by Paul Doscher, New Hampshire Bulletin
Forests define New Hampshire’s landscape. At more than 80 percent forested, our state is the second most forest covered state in the union, just after Maine.
It hasn’t always been that way, as historians will remind us. When European settlers arrived, they found a forest that they assumed was primeval, or untouched. It was in some places, but in others it was a managed forest, groomed by Indigenous people to favor the wildlife and plants that provided sustenance for their cultures. They most often managed the forest using fire, and for centuries lit periodic fires in order to clear the understory of shrubs and plants that were less favorable for wildlife like deer, moose, and woodland caribou. The resprouting woody and herbaceous plants provided more browse for these grazing animals and thus greater populations of potential food.
The arrival of European settlers changed all that. They wanted land for agriculture. They were highly industrious and managed to clear most of the state of trees and replace them with pasture for domestic animals and fields for crops. Of course, the legacy of all that hard work was a landscape lined by thousands of miles of stone walls, created as the settlers discovered that under all those eons of fallen forest leaves the soil was covering a huge crop of boulders left behind 12,000 years earlier by the retreating glaciers. Stone walls were built to define property boundaries, but often were primarily a place to deposit stones, both large and small that were an impediment to farming.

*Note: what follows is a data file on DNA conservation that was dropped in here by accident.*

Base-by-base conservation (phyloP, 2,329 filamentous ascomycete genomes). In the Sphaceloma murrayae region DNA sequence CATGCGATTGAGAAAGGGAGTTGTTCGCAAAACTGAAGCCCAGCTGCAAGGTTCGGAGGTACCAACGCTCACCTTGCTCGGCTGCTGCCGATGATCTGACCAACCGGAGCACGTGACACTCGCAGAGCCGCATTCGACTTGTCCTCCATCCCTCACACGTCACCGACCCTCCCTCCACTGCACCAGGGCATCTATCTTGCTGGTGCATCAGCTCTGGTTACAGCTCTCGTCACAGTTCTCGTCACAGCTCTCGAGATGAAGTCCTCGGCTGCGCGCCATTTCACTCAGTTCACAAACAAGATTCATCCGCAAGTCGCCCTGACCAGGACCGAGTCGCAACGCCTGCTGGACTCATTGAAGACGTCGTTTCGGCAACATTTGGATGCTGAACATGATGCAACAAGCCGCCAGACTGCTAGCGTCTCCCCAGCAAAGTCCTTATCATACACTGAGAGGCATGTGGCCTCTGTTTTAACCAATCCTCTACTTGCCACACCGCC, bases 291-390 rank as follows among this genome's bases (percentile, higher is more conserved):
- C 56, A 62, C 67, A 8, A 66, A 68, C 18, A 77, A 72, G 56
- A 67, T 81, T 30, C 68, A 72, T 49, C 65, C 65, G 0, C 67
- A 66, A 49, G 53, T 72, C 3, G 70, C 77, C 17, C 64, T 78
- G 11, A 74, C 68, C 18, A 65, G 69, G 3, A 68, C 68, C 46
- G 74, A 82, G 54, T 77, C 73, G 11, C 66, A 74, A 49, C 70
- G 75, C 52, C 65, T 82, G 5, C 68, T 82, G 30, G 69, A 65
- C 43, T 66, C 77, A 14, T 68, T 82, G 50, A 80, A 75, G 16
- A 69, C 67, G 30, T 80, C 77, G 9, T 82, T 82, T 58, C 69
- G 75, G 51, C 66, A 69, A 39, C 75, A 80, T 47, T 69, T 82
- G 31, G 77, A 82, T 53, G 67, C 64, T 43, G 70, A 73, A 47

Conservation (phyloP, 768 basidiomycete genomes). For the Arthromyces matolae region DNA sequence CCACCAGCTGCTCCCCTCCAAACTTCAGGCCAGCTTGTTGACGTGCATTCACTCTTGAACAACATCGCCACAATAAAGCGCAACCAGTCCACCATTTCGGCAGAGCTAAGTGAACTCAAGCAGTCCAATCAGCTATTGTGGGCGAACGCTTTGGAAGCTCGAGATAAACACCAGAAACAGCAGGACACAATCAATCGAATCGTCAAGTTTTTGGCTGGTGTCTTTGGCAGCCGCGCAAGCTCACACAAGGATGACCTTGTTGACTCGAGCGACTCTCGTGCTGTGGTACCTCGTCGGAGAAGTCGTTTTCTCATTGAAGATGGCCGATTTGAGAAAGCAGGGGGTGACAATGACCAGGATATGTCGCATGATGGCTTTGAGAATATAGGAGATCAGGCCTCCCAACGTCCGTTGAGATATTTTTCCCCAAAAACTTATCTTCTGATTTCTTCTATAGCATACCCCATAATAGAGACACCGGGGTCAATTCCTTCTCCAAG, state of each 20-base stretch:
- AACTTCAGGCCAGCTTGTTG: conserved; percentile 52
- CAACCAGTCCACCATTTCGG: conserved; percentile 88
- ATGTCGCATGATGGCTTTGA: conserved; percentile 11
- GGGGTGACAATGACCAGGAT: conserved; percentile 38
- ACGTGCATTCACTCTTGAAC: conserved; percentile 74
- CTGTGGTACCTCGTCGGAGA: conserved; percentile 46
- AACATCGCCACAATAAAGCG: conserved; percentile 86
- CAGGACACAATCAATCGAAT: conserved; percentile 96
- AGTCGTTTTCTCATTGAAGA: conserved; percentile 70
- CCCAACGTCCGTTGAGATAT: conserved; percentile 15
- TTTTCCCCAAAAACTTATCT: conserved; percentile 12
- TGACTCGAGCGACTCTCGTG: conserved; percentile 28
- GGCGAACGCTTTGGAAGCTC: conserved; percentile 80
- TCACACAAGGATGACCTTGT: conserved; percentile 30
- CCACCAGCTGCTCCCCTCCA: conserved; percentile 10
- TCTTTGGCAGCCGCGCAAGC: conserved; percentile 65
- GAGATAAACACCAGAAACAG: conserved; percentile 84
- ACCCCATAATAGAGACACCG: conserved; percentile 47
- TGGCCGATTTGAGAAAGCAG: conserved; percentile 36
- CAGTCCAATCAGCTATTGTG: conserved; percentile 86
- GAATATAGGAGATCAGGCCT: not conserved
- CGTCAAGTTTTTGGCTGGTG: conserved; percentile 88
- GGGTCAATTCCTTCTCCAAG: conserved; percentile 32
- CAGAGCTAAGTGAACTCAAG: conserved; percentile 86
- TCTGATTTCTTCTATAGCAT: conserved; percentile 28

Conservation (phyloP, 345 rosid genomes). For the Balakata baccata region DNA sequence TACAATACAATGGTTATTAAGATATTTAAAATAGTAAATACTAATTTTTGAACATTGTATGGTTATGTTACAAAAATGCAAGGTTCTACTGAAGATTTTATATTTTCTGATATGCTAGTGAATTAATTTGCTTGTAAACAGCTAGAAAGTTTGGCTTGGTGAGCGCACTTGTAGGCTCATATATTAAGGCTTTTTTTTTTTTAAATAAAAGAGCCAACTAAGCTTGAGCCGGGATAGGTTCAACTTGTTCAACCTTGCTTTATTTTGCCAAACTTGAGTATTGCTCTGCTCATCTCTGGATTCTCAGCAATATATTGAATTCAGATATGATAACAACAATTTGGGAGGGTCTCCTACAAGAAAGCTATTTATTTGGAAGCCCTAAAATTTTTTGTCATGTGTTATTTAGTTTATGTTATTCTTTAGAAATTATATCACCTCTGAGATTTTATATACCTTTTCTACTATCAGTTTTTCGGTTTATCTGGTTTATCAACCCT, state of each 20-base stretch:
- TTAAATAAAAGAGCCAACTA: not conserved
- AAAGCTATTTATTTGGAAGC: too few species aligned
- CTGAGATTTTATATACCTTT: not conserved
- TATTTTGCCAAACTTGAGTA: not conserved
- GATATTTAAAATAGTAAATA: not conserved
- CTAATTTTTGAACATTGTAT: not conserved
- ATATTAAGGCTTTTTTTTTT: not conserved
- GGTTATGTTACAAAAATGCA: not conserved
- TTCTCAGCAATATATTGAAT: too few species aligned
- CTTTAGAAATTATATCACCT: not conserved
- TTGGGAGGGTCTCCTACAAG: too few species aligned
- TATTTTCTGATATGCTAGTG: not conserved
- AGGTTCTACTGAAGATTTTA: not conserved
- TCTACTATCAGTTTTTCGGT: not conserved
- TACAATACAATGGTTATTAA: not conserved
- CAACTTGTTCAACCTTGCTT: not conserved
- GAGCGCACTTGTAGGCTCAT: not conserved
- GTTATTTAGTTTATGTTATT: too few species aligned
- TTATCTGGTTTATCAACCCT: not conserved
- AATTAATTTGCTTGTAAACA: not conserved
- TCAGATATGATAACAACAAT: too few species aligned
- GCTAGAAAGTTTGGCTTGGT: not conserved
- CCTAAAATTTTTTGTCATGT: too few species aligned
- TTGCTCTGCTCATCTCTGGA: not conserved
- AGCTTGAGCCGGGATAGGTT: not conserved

Following the Civil War, a great many farm families decided that subsistence or commercial farming in our rocky landscape was simply too challenging, and tales of the deep and rock free soils of the Midwest lured them away from the hills of New Hampshire. Thus began the slow but inevitable return of most of the New Hampshire landscape to forests.
Trees in our climate are the primary occupiers of abandoned land. When the hill farms were left to themselves, first came the white and gray birches, oaks, and pines. As these trees matured, species that favored sprouting in the shade, the maples, beech, yellow birch, and others would become established again. These forests, what ecologists call “second growth” dominate our landscape today. Some are very old, perhaps more than 200 years, but very rare is the plot of forest that never witnessed sheep and later cows.
But these second growth forests are extraordinary places. They host an enormous diversity of wildlife, plants, and fungi. They are the principal filter of rain water that runs into streams, lakes, and the ground, and which sustains our human presence on the land and in our cities.
With some exceptions, they have contained a host of species that have been familiar to us for as long as people have lived here. The maples, oaks, pines, beech, birch, and other native species along with a host of native shrubs still thrive. Lost are the American Chestnut and American Elm that were decimated by diseases inadvertently brought here by trade from other continents. Today we are losing our ash trees to another invading insect from Asia.